FIRST DRIVE | The 2020 Hyundai Grand i10 is a budget car star

28 October 2020 - 09:06
Performance around town is just fine, but momentum and careful anticipation are your friends on the freeway: you have to plan in advance for those overtaking manoeuvres..
Performance around town is just fine, but momentum and careful anticipation are your friends on the freeway: you have to plan in advance for those overtaking manoeuvres..
Image: Supplied

The Hyundai Grand i10 has a unique selling point held by none of its contemporaries at present. It is among the eligible vehicles in the World Urban Car category of the 2021 World Car Awards competition.

Fellow contenders on the list include the Chevrolet Onix (not sold here) and the latest Honda Jazz and Honda-E, neither of which are confirmed yet for our market.

Also in the running is the new Hyundai i20 (imminent), the Kia Sonet, which is expected in December, and the next-generation Toyota Yaris, which may or may not make it to local shores.

There is no denying the compact South Korean is a truly global citizen, exported to as many as 87 countries and with some 1.15 million units having left the Chennai, India factory.

Locally, the Grand i10 plays in an arena with which SA consumers are familiar : that of the budget-focused B-segment. Players such as the Volkswagen Polo Vivo, Suzuki Swift, Ford Figo, Renault Sandero and Toyota Etios (now replaced by the Starlet) are staples of affordable motoring. The company also cited products further down the rungs as peripheral rivals, such as the Datsun Go and Renault Kwid.

Compared to its predecessor, the new Grand i10 is larger in length (+40mm), width (+20mm) and wheelbase (+25mm).
Compared to its predecessor, the new Grand i10 is larger in length (+40mm), width (+20mm) and wheelbase (+25mm).
Image: Supplied

Compared to the predecessor launched in 2014, the latest instalment is larger in length (+40mm), width (+20mm) and wheelbase (+25mm). The boot gains an extra four litres (now 260l) while the vehicle is a tad shorter overall, seeing a reduction in height of 10mm versus the former model.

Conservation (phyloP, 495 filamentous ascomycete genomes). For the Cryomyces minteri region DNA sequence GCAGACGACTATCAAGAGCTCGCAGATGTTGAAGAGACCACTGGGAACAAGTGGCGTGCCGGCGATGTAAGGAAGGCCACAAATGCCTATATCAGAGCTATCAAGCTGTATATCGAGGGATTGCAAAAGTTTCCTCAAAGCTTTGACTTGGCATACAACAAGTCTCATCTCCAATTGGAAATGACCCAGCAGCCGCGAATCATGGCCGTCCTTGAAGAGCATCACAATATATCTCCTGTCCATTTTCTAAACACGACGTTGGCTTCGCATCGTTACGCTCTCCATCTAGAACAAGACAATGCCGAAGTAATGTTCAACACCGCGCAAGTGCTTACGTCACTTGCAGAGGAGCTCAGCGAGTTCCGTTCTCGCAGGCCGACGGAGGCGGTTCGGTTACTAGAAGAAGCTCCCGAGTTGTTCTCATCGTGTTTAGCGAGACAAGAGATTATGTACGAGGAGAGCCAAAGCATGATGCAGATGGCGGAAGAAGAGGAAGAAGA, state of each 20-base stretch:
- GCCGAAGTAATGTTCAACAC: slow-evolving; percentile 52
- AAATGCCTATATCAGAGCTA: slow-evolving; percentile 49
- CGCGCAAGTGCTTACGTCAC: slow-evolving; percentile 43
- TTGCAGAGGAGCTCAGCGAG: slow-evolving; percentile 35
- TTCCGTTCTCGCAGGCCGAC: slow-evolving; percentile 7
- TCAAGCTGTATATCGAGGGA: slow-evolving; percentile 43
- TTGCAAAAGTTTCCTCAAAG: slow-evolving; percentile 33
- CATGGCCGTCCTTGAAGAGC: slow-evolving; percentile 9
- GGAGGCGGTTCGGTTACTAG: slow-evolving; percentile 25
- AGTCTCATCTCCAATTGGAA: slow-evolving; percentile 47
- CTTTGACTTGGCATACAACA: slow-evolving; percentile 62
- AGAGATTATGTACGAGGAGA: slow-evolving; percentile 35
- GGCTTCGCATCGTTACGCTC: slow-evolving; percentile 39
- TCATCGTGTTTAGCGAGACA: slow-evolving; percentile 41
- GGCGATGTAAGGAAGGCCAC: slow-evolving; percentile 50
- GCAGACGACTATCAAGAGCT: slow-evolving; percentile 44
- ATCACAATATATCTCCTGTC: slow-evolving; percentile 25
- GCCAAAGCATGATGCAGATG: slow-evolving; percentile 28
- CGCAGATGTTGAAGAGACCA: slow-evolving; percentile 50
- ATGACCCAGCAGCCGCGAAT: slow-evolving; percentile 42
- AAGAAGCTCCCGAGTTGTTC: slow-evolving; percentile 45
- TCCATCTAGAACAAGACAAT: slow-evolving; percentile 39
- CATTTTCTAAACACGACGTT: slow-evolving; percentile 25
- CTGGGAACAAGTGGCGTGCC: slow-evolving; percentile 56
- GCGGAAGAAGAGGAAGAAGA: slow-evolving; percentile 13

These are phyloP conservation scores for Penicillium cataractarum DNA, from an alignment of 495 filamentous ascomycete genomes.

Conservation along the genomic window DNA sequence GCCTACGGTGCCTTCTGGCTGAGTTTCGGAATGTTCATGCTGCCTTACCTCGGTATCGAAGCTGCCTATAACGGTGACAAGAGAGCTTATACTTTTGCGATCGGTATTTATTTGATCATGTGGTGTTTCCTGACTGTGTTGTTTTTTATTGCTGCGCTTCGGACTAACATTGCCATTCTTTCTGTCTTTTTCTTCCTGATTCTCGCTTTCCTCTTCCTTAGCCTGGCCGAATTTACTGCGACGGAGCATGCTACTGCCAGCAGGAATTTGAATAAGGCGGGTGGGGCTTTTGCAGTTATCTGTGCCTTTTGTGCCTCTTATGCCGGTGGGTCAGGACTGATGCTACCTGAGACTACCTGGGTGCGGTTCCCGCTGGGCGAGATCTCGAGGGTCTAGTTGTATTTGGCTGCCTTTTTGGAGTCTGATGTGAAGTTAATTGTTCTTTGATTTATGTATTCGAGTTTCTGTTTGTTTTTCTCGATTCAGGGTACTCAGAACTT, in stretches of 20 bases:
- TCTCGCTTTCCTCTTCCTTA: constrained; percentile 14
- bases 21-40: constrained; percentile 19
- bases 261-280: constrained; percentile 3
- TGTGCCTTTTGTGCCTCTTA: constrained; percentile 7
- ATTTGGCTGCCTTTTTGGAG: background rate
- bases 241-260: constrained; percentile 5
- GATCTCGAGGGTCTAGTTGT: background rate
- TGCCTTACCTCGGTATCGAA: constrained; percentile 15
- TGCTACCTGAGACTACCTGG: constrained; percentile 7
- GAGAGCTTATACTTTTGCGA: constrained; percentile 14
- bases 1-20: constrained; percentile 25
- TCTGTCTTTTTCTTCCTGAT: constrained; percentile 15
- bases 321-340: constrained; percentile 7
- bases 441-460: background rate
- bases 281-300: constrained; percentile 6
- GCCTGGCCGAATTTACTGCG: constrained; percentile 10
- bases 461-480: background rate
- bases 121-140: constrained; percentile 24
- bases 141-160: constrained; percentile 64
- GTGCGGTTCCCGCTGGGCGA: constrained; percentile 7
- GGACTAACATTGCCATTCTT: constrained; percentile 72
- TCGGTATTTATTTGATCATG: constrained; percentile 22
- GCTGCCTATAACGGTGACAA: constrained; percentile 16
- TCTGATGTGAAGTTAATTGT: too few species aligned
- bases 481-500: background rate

Rarely would one use “menacing” as a descriptor for offerings in this space, but the face of the Grand i10 seems to be just that. A gaping grille, headlights in an aggressive slant and two noticeable frown lines on the hood lend it a decidedly mean countenance. The side and rear profiles are congruous with this sharpened-up, pleat-intensive aesthetic persona.

Two engine and transmission choices are on offer, both proven normally-aspirated petrol units. First up is the 1.0-litre, three-cylinder (49kW and 94Nm), followed by the 1.2-litre, four-cylinder (61kW and 114Nm). Both can be had with either a five-speed manual or four-speed automatic.

Our drive was with the larger engine offering in manual guise. Performance was as we expected. While operation is ideal in urban, around-town settings, momentum and careful anticipation are your friends on the freeway: you really have to plan in advance for those overtaking manoeuvres. Especially with the air-conditioning turned up all the way.

Interior quality and road manners exceeded our initial estimations. Take the front seats, for example, which have to be the finest available in the category.

A special mention must be given to the level of tactile quality apparent in the cabin.
A special mention must be given to the level of tactile quality apparent in the cabin.
Image: Supplied

They are endowed with more plumpness than one experiences in rivals and include lateral bolsters with generous support – support that surpasses the type of velocities and dynamics the average driver will achieve in the Grand i10.

A special mention must be given to the level of tactile quality apparent in the cabin. Materials are of a hard-wearing nature, but the immediate touchpoints are pleasant, from the upper sections of the door panels to the gearshift lever as well as the steering wheel upholstered in imitation leather, just like those seats.

Granted, we were piloting the swankier Fluid model grade, slotting above the regular Motion designation. Its infotainment system leaves room for improvement, with a layout and display erring on the outmoded side. That said, the touchscreen setup os compatible with Apple Car Play and Android Auto.

All models get anti-lock brakes and dual front airbags. There are no crash safety ratings available for the vehicle yet, although its predecessor was a four-star vehicle when it was tested by Euro NCAP. This ought to augur well for the new vehicle when it is assessed.

Pricing starts at R191,000 (1.0 Motion manual), a substantial outlay over the smaller Atos, which kicks off at R169,500. The 1.0 Motion with an automatic gearbox costs R216,900, which is the same price as the 1.0 Fluid manual. The 1.2 Fluid manual we tested goes for R230,900. The most you will pay is R256,900  for the 1.2 Fluid automatic.

Pricing includes a seven-year/200,000km warranty, one-year/15,000km service plan and five-year/150,000km roadside assistance.


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